"And God said, Let there be lights in the firmament of the heaven to divide the day from the night; and let them be for signs, and for seasons, and for days, and years" (Genesis 1:14).
The subject of "time" is enigmatic. Everyone seems to know what is meant by time, but no one can define it. We may complain about time going too slow or too fast, but time doesn't go anywhere. But neither does it "stand still."
At least we can measure time intervals--seconds, hours, centuries, etc. This is because of God's gracious forethought in providing means for doing this. He was not a "blind watchmaker," as some evolutionists have called Him. He actually created time "In the beginning" (Genesis 1:1).
Then He set the sun and the moon in the sky, and made the earth to assume a global shape and to rotate on an axis, making the measurement of time in "days" possible. Next He placed stars in the far heavens in various locations and combinations, and the earth to orbiting around the sun, enabling us to tell how many "days" make up a "year." Then, once the earth's rotational axis was "tilted," that made "seasons" measurable. So we can at least identify time durations in days and years with their seasons, and we can subdivide or combine these in whatever ways we find convenient (minutes, decades, summer, winter, etc.).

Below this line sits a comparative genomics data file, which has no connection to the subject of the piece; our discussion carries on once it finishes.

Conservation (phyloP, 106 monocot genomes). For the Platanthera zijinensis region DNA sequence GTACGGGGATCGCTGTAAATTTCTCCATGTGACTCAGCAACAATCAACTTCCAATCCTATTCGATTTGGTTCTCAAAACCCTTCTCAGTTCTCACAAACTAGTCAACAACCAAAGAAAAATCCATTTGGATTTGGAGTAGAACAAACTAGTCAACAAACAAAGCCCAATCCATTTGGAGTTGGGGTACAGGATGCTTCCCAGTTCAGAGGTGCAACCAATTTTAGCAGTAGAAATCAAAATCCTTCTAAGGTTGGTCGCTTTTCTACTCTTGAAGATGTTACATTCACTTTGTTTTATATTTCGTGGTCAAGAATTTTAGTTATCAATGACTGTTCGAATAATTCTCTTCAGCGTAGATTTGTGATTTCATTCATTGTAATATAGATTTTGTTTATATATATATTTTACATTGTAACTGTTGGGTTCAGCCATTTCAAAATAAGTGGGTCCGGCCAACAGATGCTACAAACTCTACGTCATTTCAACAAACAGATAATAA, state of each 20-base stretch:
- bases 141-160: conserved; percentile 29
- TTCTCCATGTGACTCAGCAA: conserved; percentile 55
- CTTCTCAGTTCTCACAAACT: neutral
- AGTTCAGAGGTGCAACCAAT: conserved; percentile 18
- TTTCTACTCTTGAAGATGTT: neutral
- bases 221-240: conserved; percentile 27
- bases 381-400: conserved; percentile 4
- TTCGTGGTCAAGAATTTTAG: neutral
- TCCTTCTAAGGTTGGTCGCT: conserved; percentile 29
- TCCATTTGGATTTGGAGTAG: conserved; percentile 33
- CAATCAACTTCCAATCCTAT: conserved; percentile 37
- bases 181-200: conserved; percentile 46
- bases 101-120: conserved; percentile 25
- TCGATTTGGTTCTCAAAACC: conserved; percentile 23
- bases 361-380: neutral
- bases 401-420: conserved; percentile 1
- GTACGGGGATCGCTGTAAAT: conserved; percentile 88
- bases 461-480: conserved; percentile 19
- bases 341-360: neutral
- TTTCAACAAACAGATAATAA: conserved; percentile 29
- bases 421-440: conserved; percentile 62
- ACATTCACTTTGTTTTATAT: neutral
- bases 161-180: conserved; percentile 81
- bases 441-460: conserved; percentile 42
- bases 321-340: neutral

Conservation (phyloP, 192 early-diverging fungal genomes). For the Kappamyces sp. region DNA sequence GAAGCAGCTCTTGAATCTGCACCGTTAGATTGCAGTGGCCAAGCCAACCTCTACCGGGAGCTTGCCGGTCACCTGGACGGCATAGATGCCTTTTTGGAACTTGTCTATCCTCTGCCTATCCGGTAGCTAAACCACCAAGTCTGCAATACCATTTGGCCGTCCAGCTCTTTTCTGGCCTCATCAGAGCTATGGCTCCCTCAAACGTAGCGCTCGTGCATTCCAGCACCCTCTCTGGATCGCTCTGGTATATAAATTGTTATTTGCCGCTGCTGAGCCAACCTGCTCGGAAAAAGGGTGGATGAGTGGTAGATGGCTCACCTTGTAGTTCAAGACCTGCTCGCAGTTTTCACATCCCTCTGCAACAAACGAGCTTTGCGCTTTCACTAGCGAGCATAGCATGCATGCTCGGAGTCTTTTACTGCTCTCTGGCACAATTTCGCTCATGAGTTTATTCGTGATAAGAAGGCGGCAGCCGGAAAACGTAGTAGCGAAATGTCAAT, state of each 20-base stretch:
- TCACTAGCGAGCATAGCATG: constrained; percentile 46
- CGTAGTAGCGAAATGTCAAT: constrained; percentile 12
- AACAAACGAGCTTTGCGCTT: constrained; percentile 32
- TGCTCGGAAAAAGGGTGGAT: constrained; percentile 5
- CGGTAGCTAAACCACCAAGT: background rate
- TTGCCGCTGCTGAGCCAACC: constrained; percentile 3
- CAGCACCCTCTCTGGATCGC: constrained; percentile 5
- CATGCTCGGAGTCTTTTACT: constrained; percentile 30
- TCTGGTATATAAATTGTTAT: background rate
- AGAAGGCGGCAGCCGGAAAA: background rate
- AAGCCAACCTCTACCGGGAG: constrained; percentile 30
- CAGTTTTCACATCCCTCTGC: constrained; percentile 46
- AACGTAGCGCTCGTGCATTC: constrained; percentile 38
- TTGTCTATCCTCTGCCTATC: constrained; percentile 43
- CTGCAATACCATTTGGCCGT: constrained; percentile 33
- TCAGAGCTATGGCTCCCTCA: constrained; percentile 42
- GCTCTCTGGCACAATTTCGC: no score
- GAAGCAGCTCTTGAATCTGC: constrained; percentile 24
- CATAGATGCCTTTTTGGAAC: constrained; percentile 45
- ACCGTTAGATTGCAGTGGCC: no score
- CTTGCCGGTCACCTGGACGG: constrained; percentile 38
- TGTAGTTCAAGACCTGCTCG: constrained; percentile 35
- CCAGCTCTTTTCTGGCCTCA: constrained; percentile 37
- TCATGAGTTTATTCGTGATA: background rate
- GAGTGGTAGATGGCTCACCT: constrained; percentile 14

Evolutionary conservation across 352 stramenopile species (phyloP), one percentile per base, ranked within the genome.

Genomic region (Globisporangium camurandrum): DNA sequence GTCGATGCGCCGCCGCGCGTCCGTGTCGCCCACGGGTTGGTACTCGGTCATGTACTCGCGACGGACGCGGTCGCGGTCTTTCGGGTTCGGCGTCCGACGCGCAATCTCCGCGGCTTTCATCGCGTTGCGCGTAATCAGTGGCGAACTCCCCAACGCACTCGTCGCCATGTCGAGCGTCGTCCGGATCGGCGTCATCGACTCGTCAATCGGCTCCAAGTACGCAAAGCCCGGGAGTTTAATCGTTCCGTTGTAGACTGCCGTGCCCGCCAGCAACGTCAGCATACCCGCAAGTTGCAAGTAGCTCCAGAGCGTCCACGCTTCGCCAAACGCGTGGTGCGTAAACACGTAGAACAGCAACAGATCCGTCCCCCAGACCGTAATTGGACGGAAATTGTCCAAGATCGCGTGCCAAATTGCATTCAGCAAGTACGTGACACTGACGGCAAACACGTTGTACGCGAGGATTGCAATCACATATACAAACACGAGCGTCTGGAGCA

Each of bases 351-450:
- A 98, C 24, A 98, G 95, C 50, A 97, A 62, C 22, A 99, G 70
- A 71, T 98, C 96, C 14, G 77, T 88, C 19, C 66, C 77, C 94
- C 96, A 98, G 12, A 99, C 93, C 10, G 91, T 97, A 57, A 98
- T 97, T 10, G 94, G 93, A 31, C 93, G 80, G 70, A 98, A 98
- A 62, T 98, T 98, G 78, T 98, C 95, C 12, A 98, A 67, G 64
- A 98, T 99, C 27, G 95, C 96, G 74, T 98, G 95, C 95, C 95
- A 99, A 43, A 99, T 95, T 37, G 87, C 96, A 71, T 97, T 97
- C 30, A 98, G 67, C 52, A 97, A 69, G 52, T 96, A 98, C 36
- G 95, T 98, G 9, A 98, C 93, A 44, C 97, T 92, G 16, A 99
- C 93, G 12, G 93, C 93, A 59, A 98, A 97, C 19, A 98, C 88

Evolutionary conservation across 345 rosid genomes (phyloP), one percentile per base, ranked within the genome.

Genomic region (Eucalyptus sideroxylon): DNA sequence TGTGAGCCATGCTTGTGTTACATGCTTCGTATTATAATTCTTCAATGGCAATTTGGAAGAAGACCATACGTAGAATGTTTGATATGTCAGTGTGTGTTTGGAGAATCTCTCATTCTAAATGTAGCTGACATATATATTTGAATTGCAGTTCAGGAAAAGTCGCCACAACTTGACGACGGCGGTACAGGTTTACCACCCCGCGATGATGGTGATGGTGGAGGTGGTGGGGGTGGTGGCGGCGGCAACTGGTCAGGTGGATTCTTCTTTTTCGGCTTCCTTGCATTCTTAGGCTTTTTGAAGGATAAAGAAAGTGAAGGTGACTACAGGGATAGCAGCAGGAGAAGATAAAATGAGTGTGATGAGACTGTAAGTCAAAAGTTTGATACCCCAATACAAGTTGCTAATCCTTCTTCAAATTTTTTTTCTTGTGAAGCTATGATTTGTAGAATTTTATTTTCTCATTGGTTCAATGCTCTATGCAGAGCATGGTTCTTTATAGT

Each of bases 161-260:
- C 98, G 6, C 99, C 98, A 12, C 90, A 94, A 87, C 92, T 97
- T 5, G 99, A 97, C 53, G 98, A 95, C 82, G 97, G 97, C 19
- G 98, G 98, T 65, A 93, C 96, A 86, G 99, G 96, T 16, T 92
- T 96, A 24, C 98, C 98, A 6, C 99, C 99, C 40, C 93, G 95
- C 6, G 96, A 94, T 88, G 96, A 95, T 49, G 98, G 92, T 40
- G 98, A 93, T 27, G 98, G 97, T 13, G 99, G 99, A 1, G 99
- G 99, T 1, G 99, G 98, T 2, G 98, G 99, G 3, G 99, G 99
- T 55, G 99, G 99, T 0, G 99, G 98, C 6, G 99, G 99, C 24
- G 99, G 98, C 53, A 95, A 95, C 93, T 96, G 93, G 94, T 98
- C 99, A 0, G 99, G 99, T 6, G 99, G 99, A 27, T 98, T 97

But what about the "signs"? Although this is a controversial question, certain ancient Jewish scholars believed that God named the stars and their groupings (Isaiah 40:26; Job 38:31-32; etc.) and then revealed their prophetic meanings to patriarchs Seth and Enoch in order to record His great plan and purpose in creation permanently in the heavens. If so, it is no longer needed, since the written Word of God, "For ever . . . settled in heaven" (Psalm 119:89) has now been transmitted "unto the fathers by the prophets" (Hebrews 1:1) and "shall not pass away" (Matthew 24:35). HMM